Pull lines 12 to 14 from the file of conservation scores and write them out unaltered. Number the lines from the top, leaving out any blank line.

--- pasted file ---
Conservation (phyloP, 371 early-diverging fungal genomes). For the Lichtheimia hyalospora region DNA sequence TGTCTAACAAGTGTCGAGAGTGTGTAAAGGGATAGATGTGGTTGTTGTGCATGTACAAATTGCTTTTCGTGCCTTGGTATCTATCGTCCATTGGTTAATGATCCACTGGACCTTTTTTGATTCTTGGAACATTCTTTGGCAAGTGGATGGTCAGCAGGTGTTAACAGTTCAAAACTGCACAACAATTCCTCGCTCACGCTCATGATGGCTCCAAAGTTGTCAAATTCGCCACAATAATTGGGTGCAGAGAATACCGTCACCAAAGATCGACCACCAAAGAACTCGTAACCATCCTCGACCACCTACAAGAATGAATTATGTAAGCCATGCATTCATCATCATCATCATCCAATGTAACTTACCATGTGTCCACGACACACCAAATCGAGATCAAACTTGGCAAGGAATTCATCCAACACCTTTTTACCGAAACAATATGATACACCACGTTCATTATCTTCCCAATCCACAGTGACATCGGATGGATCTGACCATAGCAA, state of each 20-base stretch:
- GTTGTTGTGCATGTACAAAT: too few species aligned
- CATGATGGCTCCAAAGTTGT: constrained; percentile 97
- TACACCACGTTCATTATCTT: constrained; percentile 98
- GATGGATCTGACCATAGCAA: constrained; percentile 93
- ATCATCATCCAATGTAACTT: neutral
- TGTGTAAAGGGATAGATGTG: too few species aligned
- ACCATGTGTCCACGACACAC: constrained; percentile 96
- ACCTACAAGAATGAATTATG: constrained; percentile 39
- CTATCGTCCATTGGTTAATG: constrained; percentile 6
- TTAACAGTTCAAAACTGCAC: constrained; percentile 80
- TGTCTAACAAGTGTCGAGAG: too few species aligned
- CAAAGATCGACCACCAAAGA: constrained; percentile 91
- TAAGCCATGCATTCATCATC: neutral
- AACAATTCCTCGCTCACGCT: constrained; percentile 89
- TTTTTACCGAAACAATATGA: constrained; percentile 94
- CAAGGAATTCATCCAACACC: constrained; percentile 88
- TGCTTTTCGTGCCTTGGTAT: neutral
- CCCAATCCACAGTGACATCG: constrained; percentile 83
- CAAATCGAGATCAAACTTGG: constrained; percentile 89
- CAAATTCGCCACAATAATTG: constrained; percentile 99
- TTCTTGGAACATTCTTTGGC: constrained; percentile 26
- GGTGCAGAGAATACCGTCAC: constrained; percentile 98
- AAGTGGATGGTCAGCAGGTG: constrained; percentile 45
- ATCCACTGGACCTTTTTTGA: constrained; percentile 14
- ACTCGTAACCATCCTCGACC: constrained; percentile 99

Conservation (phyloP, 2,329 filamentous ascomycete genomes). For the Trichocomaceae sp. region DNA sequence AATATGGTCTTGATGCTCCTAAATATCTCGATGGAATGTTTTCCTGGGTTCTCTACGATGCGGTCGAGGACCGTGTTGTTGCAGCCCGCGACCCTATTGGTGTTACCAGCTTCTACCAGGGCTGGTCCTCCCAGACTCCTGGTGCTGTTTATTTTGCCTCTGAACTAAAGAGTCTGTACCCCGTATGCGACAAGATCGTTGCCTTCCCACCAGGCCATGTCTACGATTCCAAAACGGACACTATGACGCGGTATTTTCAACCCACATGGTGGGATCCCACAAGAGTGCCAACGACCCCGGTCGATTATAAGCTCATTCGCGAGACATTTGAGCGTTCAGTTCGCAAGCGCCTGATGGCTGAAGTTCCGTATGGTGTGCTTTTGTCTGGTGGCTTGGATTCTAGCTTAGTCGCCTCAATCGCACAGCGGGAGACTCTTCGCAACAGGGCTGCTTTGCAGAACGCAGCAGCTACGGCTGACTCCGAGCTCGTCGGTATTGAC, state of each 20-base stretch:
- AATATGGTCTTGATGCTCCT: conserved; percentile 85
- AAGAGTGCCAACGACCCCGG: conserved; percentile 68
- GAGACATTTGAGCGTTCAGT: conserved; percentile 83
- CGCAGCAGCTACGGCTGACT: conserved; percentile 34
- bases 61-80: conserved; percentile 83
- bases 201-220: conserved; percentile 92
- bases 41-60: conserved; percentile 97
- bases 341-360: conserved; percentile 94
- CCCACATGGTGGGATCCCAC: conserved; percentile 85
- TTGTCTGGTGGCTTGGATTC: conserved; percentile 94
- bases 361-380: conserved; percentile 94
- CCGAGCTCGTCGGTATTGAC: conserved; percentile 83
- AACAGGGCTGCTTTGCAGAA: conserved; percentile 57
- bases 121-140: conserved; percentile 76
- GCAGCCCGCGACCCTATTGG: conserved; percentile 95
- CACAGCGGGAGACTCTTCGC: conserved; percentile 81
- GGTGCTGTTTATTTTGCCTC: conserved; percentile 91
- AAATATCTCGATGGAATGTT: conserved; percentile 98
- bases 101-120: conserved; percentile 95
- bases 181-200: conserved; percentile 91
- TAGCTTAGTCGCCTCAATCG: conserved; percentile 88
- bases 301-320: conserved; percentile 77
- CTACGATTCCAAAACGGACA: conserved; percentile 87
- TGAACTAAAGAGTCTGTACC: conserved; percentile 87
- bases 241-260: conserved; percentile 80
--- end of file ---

- TGTCTAACAAGTGTCGAGAG: too few species aligned
- CAAAGATCGACCACCAAAGA: constrained; percentile 91
- TAAGCCATGCATTCATCATC: neutral